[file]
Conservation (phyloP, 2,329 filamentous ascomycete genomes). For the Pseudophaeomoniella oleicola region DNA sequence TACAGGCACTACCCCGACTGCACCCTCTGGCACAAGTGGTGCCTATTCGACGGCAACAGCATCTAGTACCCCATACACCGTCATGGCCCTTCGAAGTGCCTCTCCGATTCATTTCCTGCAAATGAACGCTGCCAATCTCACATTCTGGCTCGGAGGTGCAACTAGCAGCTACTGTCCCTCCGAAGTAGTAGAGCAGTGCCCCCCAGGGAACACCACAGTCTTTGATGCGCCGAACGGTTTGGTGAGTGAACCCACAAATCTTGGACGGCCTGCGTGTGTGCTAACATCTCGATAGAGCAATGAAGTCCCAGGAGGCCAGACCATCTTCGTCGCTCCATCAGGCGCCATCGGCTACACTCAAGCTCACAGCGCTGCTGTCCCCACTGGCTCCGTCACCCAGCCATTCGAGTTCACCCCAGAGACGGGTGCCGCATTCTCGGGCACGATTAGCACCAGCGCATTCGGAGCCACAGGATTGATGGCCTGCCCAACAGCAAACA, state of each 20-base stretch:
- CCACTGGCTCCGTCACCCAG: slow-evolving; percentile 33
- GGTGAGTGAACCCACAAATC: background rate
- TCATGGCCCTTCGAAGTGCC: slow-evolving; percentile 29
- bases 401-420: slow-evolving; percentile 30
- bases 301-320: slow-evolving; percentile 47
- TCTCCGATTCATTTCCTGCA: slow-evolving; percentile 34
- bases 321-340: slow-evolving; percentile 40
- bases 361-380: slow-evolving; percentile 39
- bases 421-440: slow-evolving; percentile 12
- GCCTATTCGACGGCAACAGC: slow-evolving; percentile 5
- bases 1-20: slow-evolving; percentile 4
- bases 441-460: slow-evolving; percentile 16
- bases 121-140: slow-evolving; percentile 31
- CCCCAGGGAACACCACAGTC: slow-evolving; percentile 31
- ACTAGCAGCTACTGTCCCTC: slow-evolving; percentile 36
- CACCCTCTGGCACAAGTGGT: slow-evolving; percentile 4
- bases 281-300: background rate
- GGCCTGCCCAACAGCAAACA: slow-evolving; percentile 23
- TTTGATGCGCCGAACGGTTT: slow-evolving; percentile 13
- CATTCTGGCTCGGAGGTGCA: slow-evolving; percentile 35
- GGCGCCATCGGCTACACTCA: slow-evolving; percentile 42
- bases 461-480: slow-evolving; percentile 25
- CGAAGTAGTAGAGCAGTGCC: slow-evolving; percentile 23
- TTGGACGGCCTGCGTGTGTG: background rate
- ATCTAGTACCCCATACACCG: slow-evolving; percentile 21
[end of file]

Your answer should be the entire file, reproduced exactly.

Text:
Conservation (phyloP, 2,329 filamentous ascomycete genomes). For the Pseudophaeomoniella oleicola region DNA sequence TACAGGCACTACCCCGACTGCACCCTCTGGCACAAGTGGTGCCTATTCGACGGCAACAGCATCTAGTACCCCATACACCGTCATGGCCCTTCGAAGTGCCTCTCCGATTCATTTCCTGCAAATGAACGCTGCCAATCTCACATTCTGGCTCGGAGGTGCAACTAGCAGCTACTGTCCCTCCGAAGTAGTAGAGCAGTGCCCCCCAGGGAACACCACAGTCTTTGATGCGCCGAACGGTTTGGTGAGTGAACCCACAAATCTTGGACGGCCTGCGTGTGTGCTAACATCTCGATAGAGCAATGAAGTCCCAGGAGGCCAGACCATCTTCGTCGCTCCATCAGGCGCCATCGGCTACACTCAAGCTCACAGCGCTGCTGTCCCCACTGGCTCCGTCACCCAGCCATTCGAGTTCACCCCAGAGACGGGTGCCGCATTCTCGGGCACGATTAGCACCAGCGCATTCGGAGCCACAGGATTGATGGCCTGCCCAACAGCAAACA, state of each 20-base stretch:
- CCACTGGCTCCGTCACCCAG: slow-evolving; percentile 33
- GGTGAGTGAACCCACAAATC: background rate
- TCATGGCCCTTCGAAGTGCC: slow-evolving; percentile 29
- bases 401-420: slow-evolving; percentile 30
- bases 301-320: slow-evolving; percentile 47
- TCTCCGATTCATTTCCTGCA: slow-evolving; percentile 34
- bases 321-340: slow-evolving; percentile 40
- bases 361-380: slow-evolving; percentile 39
- bases 421-440: slow-evolving; percentile 12
- GCCTATTCGACGGCAACAGC: slow-evolving; percentile 5
- bases 1-20: slow-evolving; percentile 4
- bases 441-460: slow-evolving; percentile 16
- bases 121-140: slow-evolving; percentile 31
- CCCCAGGGAACACCACAGTC: slow-evolving; percentile 31
- ACTAGCAGCTACTGTCCCTC: slow-evolving; percentile 36
- CACCCTCTGGCACAAGTGGT: slow-evolving; percentile 4
- bases 281-300: background rate
- GGCCTGCCCAACAGCAAACA: slow-evolving; percentile 23
- TTTGATGCGCCGAACGGTTT: slow-evolving; percentile 13
- CATTCTGGCTCGGAGGTGCA: slow-evolving; percentile 35
- GGCGCCATCGGCTACACTCA: slow-evolving; percentile 42
- bases 461-480: slow-evolving; percentile 25
- CGAAGTAGTAGAGCAGTGCC: slow-evolving; percentile 23
- TTGGACGGCCTGCGTGTGTG: background rate
- ATCTAGTACCCCATACACCG: slow-evolving; percentile 21